are agreeing to our
    Terms of Use.

    Mystery of the Ground Zero wedding photo

    A shot in the dark

    Mystery of the wedding photo from Ground Zero
    His life, the universe and everything

    His life, the universe and everything

    New biography sheds light on comic genius of Douglas Adams
    Save us from small screen superheroes

    Save us from small screen superheroes

    Shows like Agents of S.H.I.E.L.D are little more than marketing tools
    Reach for the skies

    Reach for the skies

    From pools to football pitches, rooftop living is looking up
    These are the 12 best hotel spas in the UK

    12 best hotel spas in the UK

    Some hotels go all out on facilities; others stand out for the sheer quality of treatments
    These Iranian-controlled Shia militias used to specialise in killing American soldiers. Now they are fighting Isis, backed up by US airstrikes

    Widespread fear of Isis is producing strange bedfellows

    Iranian-controlled Shia militias that used to kill American soldiers are now fighting Isis, helped by US airstrikes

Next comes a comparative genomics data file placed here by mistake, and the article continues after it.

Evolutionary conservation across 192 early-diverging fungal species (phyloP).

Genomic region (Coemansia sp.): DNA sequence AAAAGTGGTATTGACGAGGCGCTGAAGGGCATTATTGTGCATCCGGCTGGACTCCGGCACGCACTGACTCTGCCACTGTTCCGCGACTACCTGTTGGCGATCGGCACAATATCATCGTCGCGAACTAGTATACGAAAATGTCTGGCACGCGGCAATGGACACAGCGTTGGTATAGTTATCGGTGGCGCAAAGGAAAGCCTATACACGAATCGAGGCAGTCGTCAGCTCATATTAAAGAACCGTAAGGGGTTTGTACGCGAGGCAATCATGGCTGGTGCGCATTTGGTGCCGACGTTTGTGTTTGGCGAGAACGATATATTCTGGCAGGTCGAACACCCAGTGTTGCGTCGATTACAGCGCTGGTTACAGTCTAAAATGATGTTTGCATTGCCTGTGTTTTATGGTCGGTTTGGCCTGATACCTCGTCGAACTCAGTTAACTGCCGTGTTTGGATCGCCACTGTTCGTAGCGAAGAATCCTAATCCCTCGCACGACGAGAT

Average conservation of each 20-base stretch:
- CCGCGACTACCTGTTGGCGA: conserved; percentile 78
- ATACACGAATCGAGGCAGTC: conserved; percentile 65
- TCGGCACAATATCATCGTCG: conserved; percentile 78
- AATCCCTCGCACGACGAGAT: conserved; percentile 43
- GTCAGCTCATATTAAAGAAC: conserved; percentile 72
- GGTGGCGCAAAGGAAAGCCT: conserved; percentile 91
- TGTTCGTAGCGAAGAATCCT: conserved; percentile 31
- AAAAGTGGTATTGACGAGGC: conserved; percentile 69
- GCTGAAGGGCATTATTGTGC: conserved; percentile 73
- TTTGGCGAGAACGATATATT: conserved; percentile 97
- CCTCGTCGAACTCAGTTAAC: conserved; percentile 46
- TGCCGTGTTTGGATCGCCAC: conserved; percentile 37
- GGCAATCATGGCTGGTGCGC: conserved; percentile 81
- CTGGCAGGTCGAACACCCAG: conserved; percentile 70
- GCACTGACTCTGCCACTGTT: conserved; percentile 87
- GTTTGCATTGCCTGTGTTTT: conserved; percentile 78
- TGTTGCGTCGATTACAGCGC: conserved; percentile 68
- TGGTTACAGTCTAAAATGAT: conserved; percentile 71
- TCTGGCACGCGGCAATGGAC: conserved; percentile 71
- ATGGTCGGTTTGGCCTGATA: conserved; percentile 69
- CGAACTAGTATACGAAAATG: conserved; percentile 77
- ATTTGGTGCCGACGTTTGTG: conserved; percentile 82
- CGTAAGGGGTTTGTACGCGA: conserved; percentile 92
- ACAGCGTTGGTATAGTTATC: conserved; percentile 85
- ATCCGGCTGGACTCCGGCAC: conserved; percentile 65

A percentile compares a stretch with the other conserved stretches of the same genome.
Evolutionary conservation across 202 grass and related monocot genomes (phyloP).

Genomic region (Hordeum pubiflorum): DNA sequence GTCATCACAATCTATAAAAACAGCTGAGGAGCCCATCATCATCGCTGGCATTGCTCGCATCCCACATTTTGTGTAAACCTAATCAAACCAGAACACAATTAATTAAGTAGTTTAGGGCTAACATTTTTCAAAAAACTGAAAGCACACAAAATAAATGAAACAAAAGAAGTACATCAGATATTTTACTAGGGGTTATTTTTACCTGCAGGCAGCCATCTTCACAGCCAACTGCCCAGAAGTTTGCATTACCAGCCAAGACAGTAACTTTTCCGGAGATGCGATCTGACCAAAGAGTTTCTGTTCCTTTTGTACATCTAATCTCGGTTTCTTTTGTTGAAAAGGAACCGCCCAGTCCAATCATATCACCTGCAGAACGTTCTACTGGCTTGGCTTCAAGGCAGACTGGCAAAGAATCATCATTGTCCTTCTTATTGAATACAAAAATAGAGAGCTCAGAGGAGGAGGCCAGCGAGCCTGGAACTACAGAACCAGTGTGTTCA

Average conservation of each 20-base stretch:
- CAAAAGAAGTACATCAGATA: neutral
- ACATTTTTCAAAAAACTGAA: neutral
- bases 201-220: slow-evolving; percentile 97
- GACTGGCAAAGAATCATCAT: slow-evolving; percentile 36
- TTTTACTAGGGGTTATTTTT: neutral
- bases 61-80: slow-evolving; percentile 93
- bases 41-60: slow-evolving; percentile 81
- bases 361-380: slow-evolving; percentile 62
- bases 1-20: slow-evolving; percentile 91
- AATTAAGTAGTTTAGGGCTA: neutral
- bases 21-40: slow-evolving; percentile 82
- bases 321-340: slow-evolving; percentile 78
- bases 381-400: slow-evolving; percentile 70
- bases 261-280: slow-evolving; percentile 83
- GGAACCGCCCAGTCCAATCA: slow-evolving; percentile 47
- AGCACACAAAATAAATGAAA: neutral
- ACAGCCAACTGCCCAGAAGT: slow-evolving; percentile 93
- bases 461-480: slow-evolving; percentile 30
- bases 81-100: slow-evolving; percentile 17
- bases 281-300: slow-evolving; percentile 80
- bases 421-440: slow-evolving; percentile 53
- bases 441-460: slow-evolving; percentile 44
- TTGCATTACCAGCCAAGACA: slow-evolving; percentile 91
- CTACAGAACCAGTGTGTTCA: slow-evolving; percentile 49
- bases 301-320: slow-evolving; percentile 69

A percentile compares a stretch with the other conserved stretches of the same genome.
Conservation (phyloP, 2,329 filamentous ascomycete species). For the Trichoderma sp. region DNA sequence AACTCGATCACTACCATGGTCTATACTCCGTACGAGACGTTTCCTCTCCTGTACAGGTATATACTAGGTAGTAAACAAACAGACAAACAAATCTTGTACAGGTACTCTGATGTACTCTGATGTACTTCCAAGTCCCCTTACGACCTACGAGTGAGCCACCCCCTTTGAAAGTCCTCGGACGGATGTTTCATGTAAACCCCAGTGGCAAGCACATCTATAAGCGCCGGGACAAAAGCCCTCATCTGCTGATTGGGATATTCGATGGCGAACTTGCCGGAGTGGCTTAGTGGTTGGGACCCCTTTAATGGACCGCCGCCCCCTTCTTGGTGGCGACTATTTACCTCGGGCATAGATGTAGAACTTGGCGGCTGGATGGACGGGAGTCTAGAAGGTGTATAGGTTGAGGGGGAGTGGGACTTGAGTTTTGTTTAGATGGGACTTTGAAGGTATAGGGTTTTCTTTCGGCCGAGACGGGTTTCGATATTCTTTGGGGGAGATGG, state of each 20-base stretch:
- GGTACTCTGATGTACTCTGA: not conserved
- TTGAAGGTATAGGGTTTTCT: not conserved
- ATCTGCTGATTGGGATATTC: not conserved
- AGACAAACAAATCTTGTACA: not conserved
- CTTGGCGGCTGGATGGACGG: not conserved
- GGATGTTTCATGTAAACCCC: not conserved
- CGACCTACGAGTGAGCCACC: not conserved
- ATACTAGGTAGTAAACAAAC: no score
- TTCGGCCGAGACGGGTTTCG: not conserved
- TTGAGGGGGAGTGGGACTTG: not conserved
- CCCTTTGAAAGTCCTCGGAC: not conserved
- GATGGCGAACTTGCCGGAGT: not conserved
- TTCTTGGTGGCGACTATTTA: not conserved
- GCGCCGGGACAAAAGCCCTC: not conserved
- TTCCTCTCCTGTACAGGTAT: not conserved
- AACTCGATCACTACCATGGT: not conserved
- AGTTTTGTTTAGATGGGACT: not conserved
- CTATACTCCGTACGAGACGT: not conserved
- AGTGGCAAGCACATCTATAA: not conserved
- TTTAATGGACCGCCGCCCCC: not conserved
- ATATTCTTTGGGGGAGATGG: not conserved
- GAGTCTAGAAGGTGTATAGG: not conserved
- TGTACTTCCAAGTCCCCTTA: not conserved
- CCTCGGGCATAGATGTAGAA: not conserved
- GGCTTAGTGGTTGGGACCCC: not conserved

Topshop goes part Athena poster, part last spring Prada

    Topshop goes part Athena poster, part last spring Prada

    Shoppers don't come to Topshop for the unique
    How to make a Lego masterpiece

    How to make a Lego masterpiece

    Toy breaks out of the nursery and heads for the gallery
    Meet the ‘Endies’ – city dwellers who are too poor to have fun

    Meet the ‘Endies’ – city dwellers who are too poor to have fun

    Urbanites are cursed with an acronym pointing to Employed but No Disposable Income or Savings
    Paisley’s decision to make peace with IRA enemies might remind the Arabs of Sadat

    Ian Paisley’s decision to make peace with his IRA enemies

    His Save Ulster from Sodomy campaign would surely have been supported by many a Sunni imam
    'She was a singer, a superstar, an addict, but to me, her mother, she is simply Amy'

    'She was a singer, a superstar, an addict, but to me, her mother, she is simply Amy'

    Exclusive extract from Janis Winehouse's poignant new memoir
    Is this the role to win Cumberbatch an Oscar?

    Is this the role to win Cumberbatch an Oscar?

    The Imitation Game, film review
    England and Roy Hodgson take a joint step towards redemption in Basel

    England and Hodgson take a joint step towards redemption

    Welbeck double puts England on the road to Euro 2016
    Relatives fight over Vivian Maier’s rare photos

    Relatives fight over Vivian Maier’s rare photos

    Pictures removed from public view as courts decide ownership
    ‘Fashion has to be fun. It’s a big business, not a cure for cancer’

    ‘Fashion has to be fun. It’s a big business, not a cure for cancer’

    Donatella Versace at New York Fashion Week